Black Thursday: The Blurring of a Holiday and Commercial Phenomenon

Luke Harpring

Everyone knows what that pseudo-holiday after Thanksgiving is all about. However, Black Friday is a quite recent phenomenon that exists solely as the result of a hyper-commercialized society of the twenty-first century. In reality, Black Friday has only been the busiest shopping day of the year since 2003. Unlike most people’s perception of the name, Black Friday did not get its name because of businesses “going in the black” on that day, but rather is named with the “Black” prefix used with infamous historical dates. Black Friday has surely become infamous in its reputation within its short existence so far.

Black Friday extremism has led many shoppers to go to long and dangerous lengths to ensure a snag on doorbuster sales at many retailers across the country. Camping outside, waiting in the cold early morning, and even waiting in line on Thanksgiving night have all become common practice for certain consumers in recent times.

While the chaos Black Friday has led to a few notable horrific events, such as the 2008 trampling of a retail worker to death by a mob, the majority of related destruction has only been the devastation of a parent not being able to get a discounted gift for a relative.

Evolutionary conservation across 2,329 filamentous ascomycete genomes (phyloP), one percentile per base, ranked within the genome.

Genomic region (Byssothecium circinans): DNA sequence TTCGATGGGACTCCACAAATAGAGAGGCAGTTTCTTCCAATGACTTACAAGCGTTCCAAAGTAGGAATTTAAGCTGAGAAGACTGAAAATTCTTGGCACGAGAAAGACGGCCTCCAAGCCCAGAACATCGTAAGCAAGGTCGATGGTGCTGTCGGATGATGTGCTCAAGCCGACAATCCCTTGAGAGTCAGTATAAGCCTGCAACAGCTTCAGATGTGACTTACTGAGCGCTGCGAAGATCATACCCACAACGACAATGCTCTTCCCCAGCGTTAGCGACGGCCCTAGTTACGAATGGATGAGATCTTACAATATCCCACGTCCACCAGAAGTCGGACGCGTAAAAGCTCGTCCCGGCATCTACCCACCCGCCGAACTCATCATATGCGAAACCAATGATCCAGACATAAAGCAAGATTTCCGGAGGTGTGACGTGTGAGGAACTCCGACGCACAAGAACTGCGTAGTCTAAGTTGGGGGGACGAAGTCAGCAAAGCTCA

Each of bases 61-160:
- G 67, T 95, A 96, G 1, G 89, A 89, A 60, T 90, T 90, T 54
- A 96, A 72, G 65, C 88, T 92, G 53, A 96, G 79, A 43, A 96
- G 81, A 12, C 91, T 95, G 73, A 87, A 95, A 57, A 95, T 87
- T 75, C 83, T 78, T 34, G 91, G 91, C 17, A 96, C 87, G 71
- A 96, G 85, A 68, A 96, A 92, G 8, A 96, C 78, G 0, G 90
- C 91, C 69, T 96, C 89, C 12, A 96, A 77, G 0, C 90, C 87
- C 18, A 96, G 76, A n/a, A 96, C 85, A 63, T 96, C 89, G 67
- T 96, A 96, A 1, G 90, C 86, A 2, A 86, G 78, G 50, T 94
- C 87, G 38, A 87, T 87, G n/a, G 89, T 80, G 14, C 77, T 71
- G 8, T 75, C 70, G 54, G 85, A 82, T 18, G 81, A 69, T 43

The real issue with Black Friday is the dangerous merge it has made with perhaps the most wholesome and honest holiday of all; Thanksgiving. Thanksgiving is meant to be a celebration of gratitude for one’s family and blessings, not merely an extension of the commercial Christmas conglomerate.

With the recent “Black Thursday” phenomenon, in which stores open on Thanksgiving as “early” Black Friday sales, Thanksgiving has been even more negatively affected by the marketing approaches of large corporations. If Black Friday was not already detrimental to the Thanksgiving spirit, it at least did not directly infringe on the holiday itself. However, as opening times have been pushed further and further back, Thanksgiving has begun to blur into Black Friday, ultimately blurring into the winter holiday frenzy. Not to mention that aside from consumers, retail workers are often forced to work on Thanksgiving and be away from family and friends on the special day.

Much could be said about the damaging effects to American culture that have occured due to the Black Friday phenomenon, but the primary issue with the blur between Thanksgiving and the competing interests of Black Friday is that the values of Thanksgiving are directly contradicted by consumerism. On Thanksgiving, we are supposed to realize that what we have is enough and give thanks for our blessings, not look to buy more things that we don’t need.